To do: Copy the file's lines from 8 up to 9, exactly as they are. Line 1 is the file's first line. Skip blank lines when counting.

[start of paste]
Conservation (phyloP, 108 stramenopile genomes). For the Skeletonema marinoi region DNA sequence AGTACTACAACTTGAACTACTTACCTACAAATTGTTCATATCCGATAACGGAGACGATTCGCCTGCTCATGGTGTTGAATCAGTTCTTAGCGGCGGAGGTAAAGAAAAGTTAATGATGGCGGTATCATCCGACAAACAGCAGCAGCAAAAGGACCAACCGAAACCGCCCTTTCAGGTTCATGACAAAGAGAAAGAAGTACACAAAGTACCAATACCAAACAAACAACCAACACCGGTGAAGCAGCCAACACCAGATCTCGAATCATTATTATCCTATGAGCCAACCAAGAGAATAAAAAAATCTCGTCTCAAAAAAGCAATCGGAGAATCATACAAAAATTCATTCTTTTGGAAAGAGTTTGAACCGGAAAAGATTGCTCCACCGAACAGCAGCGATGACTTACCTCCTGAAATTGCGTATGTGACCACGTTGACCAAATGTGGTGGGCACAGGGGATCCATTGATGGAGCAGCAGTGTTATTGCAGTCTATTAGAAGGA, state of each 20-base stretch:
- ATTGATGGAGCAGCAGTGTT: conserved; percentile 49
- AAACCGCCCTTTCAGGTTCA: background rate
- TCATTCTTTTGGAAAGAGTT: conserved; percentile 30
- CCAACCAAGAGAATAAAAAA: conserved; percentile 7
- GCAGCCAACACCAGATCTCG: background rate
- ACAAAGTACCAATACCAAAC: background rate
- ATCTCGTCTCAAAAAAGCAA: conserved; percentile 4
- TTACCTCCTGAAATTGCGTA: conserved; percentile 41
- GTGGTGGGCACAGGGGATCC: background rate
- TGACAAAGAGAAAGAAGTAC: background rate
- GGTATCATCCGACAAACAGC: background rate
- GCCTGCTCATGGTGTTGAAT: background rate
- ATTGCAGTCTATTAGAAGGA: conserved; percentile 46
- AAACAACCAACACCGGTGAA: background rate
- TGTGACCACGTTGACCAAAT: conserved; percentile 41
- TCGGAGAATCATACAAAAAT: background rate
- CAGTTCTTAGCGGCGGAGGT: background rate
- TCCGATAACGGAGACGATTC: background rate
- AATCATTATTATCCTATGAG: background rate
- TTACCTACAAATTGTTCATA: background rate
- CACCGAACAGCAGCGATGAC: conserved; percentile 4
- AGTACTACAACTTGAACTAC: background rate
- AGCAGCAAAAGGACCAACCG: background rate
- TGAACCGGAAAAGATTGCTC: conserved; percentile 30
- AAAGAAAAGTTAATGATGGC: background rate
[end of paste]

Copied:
- ATCTCGTCTCAAAAAAGCAA: conserved; percentile 4
- TTACCTCCTGAAATTGCGTA: conserved; percentile 41